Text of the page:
* FAO/WFP Analysis - Acute Food Insecurity Hotspots (July 2020):
* Integrated Food Security Phase Classification (IPC) analyses of food insecurity and malnutrition situations:

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World Humanitarian Day 2020: A tribute to aid workers on the front lines
by UN Office for Humanitarian Affairs
19 Aug. 2020
Today, World Humanitarian Day, the world honours all humanitarians – many working in their own communities – who are going to extraordinary lengths in extraordinary times to help women, men and children whose lives are upended by humanitarian crises and the global COVID-19 pandemic.
The dedication, perseverance and self-sacrifice of these real-life heroes represent the best of humanity as they respond to the COVID-19 crisis and the massive increase in humanitarian needs it has triggered.
First responders are often people in need themselves, members of civil-society and community based organizations, local health workers, non-government aid workers, amongst others. They bring food, shelter, health care, protection and hope to others amid conflict, displacement, disaster and disease.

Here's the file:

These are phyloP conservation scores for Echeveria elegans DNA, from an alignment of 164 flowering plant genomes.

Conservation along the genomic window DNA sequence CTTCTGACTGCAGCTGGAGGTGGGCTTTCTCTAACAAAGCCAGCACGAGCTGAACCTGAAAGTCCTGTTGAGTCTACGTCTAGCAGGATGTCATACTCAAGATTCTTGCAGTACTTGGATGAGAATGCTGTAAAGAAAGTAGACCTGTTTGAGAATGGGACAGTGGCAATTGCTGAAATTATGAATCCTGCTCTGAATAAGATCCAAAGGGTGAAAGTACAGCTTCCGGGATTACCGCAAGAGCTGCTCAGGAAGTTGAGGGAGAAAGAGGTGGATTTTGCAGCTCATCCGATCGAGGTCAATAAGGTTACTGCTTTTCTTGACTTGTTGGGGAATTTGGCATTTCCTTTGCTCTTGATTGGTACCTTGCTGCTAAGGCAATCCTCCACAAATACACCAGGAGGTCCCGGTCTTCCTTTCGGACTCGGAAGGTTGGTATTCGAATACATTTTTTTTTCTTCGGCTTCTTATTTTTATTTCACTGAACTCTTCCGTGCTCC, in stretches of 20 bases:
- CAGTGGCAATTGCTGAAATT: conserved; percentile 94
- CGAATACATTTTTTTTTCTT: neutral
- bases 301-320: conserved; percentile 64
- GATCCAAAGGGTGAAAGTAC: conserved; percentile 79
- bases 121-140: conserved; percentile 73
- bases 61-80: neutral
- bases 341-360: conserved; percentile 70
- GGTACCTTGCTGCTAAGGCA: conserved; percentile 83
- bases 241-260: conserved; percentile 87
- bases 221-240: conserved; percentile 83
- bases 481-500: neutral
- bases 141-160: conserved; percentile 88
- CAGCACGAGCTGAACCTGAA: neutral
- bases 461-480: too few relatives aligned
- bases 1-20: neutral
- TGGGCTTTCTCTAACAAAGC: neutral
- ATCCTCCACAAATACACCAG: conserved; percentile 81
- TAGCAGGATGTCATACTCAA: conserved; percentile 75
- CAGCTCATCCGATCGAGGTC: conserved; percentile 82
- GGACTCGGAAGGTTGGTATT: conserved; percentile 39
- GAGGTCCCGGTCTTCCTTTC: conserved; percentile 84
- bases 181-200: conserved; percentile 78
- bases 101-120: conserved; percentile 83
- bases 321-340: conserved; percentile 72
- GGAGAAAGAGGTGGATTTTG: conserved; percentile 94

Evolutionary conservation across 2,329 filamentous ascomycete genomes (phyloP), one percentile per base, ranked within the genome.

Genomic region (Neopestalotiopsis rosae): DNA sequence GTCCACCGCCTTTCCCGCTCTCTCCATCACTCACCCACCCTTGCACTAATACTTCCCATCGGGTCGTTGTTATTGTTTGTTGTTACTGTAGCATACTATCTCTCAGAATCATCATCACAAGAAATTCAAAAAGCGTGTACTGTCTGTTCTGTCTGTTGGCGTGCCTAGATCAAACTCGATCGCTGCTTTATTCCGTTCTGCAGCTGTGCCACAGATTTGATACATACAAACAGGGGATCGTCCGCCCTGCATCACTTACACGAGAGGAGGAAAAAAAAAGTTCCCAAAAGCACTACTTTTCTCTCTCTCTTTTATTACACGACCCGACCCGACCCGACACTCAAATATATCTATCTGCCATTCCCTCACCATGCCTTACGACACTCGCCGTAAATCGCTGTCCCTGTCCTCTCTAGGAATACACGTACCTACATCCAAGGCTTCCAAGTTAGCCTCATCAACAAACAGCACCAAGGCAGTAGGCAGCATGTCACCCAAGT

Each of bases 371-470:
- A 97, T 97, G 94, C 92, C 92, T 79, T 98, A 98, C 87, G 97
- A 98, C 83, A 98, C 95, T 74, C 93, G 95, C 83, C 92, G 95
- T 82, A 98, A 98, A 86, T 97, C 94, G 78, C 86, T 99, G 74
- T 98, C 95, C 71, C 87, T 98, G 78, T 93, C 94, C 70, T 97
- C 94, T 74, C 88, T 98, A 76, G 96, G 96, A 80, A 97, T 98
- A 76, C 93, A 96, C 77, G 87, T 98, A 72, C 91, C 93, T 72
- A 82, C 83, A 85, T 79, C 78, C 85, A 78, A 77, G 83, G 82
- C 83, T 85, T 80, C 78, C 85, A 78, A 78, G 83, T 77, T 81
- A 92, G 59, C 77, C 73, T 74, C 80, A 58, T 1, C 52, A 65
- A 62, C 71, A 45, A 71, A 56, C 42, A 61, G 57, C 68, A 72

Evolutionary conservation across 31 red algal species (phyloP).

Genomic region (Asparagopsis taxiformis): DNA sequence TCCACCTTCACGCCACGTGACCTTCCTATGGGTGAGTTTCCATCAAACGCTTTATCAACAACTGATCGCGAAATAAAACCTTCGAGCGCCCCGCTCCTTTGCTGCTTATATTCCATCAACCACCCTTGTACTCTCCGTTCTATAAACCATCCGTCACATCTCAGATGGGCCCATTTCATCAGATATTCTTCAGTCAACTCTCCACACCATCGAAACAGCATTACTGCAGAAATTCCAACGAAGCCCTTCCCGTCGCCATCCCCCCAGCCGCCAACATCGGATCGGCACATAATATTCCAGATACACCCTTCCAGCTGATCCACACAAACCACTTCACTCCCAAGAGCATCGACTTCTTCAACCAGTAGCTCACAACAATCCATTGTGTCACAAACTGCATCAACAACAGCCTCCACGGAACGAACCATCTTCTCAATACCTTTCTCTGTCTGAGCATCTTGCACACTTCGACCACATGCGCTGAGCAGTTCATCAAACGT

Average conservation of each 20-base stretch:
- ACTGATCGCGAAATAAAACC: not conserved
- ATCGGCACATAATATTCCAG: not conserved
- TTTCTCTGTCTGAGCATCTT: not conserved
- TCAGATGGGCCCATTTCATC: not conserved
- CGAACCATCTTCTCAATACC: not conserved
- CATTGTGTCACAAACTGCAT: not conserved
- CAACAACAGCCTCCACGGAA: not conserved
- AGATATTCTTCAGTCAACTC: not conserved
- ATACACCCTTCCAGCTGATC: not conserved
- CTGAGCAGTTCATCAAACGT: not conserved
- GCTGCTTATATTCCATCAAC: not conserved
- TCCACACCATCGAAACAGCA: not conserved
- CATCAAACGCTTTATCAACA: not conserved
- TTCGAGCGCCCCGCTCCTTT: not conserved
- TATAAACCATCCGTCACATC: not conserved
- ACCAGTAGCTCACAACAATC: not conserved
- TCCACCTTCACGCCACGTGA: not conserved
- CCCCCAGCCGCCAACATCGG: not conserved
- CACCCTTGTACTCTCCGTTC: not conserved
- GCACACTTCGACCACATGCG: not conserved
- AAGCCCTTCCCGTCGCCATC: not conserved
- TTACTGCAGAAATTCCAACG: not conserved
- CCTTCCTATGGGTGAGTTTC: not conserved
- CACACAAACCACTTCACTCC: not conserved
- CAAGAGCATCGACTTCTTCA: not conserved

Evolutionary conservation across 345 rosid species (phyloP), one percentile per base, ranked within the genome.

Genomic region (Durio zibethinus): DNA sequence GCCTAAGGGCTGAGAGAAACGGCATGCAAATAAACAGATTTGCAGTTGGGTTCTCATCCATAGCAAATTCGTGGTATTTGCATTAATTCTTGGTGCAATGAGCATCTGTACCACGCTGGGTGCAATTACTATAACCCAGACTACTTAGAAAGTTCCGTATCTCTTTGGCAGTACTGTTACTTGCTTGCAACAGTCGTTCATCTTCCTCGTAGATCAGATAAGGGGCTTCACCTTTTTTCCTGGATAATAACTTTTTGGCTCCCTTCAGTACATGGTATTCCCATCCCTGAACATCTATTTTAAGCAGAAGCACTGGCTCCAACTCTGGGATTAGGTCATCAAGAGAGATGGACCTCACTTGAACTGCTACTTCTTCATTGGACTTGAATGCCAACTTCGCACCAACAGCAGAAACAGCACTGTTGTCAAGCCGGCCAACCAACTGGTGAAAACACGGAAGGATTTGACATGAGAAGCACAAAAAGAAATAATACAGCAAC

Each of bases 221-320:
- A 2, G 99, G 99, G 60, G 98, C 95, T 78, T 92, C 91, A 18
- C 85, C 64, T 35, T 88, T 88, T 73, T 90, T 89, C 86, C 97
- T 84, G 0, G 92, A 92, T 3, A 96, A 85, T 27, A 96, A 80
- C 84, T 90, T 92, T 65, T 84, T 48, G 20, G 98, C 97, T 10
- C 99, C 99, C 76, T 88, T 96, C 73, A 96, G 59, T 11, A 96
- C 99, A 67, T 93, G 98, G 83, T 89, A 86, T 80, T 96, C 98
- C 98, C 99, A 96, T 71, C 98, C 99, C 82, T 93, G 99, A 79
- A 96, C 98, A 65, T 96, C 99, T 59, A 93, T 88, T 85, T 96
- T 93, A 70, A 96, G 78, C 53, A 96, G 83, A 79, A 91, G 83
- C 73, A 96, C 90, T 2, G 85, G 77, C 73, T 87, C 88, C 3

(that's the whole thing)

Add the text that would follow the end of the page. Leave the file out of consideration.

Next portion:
But humanitarian workers are being tested like never before, struggling with unprecedented movement restrictions and insufficient resources as pressing needs are outpacing funds.
And all too often, they risk their own lives to save the lives of others.
In recent weeks alone, despicable attacks have killed aid workers in Niger and Cameroon, and since the onset of the pandemic, scores of health workers have come under attack across the world.
A surge in attacks against health workers was recorded in 2019, including strikes against medics in Syria and shootings of Ebola workers in the Democratic Republic of the Congo (DRC). According to Humanitarian Outcomes’ Aid Worker Security Database, major attacks against humanitarians last year surpassed all previous years on record. A total of 483 relief workers were attacked, 125 killed, 234 wounded and 124 kidnapped in 277 separate incidents. This is an 18 per cent increase in the number of victims compared to 2018.
Most of the attacks occurred in Syria, followed by South Sudan, DRC, Afghanistan and the Central African Republic. Mali and Yemen both saw a doubling of major attacks from the previous year. The UN condemns these attacks, and it calls for accountability for perpetrators and justice for survivors. Relief workers cannot ever be a target.